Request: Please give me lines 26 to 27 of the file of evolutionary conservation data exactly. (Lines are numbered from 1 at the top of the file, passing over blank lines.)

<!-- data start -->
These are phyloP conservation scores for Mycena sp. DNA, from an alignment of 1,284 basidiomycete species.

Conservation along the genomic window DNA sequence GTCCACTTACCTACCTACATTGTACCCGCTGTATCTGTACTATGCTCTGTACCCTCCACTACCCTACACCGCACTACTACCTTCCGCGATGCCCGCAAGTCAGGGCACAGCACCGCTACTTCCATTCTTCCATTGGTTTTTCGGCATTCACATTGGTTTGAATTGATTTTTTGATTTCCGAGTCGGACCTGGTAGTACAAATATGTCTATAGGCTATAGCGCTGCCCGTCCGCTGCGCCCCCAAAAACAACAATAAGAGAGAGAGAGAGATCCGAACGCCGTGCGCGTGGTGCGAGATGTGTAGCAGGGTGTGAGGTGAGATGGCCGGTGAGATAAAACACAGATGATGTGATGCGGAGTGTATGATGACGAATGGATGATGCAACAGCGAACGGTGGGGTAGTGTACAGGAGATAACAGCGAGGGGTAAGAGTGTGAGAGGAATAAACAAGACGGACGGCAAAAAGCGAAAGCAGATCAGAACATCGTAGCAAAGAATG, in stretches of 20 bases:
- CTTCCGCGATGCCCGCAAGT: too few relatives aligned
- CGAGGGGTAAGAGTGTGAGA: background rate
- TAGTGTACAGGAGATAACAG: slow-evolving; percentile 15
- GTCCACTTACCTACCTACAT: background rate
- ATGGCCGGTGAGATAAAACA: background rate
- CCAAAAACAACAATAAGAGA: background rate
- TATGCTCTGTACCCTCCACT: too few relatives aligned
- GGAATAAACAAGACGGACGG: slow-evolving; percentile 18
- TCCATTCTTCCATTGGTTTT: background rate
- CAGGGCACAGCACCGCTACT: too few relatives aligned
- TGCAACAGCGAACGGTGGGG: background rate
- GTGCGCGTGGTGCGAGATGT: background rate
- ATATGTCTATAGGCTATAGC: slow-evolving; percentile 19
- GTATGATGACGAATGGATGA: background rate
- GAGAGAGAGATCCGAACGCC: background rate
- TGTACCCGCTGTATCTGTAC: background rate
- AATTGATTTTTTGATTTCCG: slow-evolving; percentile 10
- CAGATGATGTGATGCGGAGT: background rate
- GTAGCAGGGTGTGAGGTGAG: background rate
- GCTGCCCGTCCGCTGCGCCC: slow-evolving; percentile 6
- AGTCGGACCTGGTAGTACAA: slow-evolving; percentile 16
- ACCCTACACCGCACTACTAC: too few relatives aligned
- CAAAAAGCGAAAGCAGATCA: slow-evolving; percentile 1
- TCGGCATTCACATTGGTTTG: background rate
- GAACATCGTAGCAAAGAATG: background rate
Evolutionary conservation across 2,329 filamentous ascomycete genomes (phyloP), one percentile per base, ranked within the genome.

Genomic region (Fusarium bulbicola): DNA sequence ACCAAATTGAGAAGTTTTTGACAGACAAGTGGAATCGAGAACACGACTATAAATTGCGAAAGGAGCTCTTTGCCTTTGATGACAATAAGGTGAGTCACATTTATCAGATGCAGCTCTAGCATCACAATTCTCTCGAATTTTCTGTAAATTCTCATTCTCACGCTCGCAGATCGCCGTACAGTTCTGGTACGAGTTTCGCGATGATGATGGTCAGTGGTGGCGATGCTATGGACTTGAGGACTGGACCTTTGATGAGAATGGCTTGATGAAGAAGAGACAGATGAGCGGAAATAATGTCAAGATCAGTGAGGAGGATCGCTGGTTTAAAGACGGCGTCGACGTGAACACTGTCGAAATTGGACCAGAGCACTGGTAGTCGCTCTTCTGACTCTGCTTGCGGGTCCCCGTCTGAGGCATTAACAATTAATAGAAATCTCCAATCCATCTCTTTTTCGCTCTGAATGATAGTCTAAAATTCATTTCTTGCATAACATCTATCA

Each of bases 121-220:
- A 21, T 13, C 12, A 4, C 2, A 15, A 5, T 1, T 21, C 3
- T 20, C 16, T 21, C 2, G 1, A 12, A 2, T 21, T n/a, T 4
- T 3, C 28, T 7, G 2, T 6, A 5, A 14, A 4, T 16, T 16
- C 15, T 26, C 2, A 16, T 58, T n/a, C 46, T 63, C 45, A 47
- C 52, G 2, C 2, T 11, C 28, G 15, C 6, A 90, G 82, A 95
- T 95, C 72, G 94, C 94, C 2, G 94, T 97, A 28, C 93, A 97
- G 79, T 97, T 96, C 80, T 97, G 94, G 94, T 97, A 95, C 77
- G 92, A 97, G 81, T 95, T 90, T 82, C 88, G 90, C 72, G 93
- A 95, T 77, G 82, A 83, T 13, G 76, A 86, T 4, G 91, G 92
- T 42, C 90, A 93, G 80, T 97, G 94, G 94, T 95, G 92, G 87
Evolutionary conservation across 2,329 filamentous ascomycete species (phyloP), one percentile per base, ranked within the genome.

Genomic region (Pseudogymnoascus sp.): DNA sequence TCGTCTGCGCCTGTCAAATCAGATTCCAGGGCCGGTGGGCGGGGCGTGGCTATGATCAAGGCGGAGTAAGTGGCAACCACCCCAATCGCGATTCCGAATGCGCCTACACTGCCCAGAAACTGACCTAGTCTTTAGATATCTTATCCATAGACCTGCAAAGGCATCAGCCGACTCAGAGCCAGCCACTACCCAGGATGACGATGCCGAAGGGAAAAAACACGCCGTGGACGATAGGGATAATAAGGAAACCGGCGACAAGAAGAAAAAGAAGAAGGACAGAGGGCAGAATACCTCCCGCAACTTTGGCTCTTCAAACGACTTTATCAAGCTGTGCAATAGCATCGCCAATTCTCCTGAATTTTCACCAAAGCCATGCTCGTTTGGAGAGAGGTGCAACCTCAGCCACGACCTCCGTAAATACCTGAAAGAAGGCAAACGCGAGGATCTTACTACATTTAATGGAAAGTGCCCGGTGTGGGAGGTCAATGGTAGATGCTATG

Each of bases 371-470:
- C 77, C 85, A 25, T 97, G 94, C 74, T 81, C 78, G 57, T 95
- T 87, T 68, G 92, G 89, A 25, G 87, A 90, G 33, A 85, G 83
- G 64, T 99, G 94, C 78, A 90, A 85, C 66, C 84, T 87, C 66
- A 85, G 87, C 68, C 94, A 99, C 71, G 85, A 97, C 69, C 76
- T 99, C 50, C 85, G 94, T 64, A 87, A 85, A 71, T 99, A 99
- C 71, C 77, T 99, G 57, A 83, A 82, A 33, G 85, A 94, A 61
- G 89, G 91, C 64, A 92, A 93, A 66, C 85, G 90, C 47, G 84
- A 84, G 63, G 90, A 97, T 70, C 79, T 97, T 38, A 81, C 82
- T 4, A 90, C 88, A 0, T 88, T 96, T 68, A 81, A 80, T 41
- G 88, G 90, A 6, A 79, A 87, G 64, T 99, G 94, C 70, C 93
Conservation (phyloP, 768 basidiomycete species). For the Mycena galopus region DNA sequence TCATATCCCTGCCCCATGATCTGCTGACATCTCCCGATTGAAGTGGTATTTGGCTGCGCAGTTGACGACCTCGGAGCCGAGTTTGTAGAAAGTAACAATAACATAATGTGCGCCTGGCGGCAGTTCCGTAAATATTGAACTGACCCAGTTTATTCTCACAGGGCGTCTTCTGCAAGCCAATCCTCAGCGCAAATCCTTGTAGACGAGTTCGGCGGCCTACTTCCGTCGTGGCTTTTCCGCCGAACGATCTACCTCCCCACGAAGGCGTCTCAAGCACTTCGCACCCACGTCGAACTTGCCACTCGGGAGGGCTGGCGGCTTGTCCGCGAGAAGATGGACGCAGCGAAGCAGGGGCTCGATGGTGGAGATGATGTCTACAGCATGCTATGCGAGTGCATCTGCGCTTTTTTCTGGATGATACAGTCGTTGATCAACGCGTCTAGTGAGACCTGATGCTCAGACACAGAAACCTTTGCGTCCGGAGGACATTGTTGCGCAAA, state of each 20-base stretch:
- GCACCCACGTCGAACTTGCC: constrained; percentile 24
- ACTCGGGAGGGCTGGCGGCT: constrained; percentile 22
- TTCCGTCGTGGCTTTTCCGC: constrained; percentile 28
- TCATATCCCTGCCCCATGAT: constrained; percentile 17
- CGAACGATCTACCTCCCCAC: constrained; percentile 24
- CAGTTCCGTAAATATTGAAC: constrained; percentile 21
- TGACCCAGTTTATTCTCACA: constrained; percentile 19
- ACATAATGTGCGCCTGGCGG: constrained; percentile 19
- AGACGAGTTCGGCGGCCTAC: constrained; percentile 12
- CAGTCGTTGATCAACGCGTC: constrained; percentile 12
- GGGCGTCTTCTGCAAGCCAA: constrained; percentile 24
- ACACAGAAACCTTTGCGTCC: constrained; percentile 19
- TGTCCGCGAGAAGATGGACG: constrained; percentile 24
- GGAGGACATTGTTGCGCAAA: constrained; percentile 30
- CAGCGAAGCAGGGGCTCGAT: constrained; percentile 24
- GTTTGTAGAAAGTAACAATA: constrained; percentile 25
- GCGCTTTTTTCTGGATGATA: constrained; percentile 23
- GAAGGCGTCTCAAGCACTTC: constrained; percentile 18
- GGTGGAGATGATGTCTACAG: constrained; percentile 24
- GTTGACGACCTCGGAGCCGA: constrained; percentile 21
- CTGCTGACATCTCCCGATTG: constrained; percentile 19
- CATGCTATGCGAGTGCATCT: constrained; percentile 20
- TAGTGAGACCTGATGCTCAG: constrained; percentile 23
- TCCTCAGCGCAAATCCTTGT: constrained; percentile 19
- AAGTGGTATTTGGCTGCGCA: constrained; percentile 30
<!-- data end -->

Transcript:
- TCGGCATTCACATTGGTTTG: background rate
- GAACATCGTAGCAAAGAATG: background rate